The Low-Density Lipoprotein Receptor

Mutations and Regulation
  • Michael S. Brown
  • Joseph L. Goldstein
Part of the GWUMC Department of Biochemistry Annual Spring Symposia book series (GWUN)


The low-density lipoprotein (LDL) receptor is a prototype for a class of cell surface receptors that bind lipoproteins and other circulating macromolecules and carry them into cells by receptor-mediated endocytosis. The human LDL receptor is a single-chain transmembrane glycoprotein of 839 amino acids. It specifically binds lipoproteins that contain apo B-100 and the active form of apo E. The ligand-binding domain comprises the 292 amino-terminal amino acids and is composed of a cysteine-rich sequence of 40 amino acids that is repeated seven times with minor variations. The cytoplasmic domain, composed of 50 amino acids at the carboxyl-terminal end of the protein, serves to direct the receptor to coated pits, where the bound LDL is rapidly internalized. Between these two ends of the protein there is a 400-amino-acid region that is homologous to the precursor for epidermal growth factor, a 58-amino-acid region that contains up to 18 carbohydrate chains linked to serine or threonine, and a 22-amino-acid membrane-spanning region.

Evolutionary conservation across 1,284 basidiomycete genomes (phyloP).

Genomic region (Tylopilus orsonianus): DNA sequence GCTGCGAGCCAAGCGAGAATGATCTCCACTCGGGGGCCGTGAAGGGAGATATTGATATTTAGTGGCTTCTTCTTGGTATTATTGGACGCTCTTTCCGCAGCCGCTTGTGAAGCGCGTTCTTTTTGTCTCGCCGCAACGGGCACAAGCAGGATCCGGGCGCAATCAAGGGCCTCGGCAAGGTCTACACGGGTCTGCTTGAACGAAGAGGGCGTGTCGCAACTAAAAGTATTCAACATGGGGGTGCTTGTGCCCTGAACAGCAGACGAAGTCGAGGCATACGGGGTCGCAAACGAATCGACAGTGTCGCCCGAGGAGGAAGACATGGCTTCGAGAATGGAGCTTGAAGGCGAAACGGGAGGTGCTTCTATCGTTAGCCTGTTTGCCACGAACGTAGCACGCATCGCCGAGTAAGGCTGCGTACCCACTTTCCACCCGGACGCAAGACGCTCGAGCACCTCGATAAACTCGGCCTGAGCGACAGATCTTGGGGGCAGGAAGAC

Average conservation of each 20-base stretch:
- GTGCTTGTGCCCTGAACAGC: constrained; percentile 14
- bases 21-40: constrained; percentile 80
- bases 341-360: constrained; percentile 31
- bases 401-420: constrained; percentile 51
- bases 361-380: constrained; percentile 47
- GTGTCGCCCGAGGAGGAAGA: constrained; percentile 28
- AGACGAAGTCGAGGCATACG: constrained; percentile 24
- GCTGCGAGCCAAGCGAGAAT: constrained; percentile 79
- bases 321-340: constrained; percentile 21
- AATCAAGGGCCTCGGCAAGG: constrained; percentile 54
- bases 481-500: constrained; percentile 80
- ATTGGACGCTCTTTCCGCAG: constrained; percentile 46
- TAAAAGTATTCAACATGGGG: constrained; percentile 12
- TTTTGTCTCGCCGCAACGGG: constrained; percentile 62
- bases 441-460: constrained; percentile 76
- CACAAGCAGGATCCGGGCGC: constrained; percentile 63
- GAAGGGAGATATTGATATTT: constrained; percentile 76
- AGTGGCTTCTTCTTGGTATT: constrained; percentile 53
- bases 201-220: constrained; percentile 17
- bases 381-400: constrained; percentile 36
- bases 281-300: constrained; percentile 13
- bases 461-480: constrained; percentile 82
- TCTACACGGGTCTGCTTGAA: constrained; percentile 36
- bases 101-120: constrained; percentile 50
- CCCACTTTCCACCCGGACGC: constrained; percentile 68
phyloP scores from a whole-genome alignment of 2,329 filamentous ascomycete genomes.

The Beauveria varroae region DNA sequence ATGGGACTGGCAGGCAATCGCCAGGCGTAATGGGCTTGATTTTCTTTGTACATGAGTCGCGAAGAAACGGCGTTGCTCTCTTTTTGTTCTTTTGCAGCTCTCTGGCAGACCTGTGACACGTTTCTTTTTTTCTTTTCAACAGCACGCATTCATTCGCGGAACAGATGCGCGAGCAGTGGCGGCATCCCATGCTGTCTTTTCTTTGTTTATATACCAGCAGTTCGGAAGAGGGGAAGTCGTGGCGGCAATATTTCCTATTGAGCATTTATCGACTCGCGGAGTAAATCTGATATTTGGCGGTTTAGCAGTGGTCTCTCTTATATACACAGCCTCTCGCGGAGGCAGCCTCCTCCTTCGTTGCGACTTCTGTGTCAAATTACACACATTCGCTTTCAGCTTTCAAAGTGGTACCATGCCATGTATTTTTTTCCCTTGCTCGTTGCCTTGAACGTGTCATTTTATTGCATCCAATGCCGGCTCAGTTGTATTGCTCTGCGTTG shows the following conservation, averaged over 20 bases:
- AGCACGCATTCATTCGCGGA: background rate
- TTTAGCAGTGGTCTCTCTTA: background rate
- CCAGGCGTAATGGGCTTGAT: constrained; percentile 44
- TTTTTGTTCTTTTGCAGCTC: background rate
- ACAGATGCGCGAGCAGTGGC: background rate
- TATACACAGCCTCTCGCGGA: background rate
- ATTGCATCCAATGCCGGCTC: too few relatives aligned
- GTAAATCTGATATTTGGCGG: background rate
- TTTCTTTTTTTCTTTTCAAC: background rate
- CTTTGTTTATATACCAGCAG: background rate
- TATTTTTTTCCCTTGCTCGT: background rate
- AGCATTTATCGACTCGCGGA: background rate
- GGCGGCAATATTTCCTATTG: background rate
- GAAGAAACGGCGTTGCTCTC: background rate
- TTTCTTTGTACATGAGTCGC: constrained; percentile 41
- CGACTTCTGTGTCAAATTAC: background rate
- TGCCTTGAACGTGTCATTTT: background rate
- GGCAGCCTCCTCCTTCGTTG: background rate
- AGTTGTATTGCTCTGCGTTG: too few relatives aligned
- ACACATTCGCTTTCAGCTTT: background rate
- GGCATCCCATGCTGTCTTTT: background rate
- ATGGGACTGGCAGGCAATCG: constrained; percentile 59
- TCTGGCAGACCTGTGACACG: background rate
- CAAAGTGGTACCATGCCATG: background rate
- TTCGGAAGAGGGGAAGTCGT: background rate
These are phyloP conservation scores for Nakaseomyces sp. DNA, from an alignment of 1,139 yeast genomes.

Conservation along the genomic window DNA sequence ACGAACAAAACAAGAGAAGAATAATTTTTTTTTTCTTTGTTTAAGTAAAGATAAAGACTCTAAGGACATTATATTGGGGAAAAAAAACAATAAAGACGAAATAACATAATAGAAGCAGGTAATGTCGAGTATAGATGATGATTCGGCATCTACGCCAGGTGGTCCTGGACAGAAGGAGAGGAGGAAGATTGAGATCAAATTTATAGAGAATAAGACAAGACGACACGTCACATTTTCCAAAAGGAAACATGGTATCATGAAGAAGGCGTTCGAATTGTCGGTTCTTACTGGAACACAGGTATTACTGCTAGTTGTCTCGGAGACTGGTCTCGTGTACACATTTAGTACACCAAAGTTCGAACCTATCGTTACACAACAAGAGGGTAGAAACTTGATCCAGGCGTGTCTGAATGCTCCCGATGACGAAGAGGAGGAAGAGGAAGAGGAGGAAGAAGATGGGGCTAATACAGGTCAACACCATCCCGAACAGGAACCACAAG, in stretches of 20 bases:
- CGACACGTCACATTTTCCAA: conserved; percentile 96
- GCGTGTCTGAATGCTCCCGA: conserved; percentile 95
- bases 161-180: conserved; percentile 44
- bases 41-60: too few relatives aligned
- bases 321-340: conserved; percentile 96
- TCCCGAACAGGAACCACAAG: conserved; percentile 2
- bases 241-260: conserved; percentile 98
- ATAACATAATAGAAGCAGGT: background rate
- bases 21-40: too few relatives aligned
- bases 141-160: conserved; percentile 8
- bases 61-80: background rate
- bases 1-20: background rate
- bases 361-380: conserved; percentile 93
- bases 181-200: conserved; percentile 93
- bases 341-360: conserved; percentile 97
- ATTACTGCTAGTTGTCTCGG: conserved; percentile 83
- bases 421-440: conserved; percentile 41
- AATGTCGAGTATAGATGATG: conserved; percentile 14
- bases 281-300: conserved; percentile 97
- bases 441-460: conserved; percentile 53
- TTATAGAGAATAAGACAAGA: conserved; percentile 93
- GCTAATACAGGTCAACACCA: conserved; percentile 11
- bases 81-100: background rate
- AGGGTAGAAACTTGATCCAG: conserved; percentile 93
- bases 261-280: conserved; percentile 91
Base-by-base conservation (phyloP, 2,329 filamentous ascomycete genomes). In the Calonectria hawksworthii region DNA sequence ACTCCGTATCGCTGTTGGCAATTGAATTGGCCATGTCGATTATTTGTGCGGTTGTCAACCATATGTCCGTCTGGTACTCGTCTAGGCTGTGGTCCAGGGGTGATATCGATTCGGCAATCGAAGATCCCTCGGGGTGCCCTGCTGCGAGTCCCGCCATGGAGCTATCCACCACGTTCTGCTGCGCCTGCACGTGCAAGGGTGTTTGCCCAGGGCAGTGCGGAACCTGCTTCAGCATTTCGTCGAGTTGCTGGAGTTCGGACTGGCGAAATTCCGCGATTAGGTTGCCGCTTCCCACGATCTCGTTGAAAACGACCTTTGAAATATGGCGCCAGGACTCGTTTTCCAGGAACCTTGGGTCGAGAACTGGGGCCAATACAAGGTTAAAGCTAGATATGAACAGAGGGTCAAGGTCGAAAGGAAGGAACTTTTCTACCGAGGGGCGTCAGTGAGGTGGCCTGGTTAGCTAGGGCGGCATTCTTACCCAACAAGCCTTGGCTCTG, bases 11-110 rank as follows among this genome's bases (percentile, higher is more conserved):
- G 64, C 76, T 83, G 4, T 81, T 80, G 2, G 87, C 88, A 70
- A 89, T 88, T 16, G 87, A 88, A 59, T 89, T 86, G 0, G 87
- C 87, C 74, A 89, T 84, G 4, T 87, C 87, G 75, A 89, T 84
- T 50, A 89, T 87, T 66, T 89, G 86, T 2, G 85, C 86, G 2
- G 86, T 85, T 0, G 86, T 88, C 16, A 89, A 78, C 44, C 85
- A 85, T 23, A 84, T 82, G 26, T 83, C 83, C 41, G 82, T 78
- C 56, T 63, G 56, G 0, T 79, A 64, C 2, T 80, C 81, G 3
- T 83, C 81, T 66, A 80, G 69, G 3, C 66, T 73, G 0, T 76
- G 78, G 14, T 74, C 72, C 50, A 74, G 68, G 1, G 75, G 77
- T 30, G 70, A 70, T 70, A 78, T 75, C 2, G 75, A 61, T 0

Mutations in the LDL receptor gene are responsible for familial hypercholesterolemia (FH), an autosomal dominant disease that affects one out of every 500 persons. Individuals with a single mutant gene express half the normal number of LDL receptors and have plasma LDL levels that are approximately twofold above normal. Individuals with two mutant LDL receptor genes have the clinical syndrome of homozygous familial hypercholesterolemia. They have five-to eightfold elevations in plasma LDL and usually develop myocardial infarctions in childhood.

The molecular defects in 12 patients with familial hypercholesterolemia have been elucidated through cloning and sequencing of the relevant portions of the mutant LDL receptor genes. Study of these mutations has revealed the functions of various domains in the receptor protein. These studies have also revealed features of the protein that are required for normal transport to the cell surface.

The LDL receptor deficiency states can be treated through use of drugs that stimulate the production of new LDL receptors or by means of liver transplantation, which provides a source of LDL receptors in FH homozygotes.


Bile Acid Familial Hypercholesterolemia Familial Hypercholesterolemia Heterozygous Familial Hypercholesterolemia Ovarian Corpus Luteum 
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Copyright information

© Plenum Press, New York 1987

Authors and Affiliations

  • Michael S. Brown
    • 1
  • Joseph L. Goldstein
    • 1
  1. 1.Department of Molecular Genetics, Southwestern Medical SchoolUniversity of Texas Health Science Center at DallasDallasUSA

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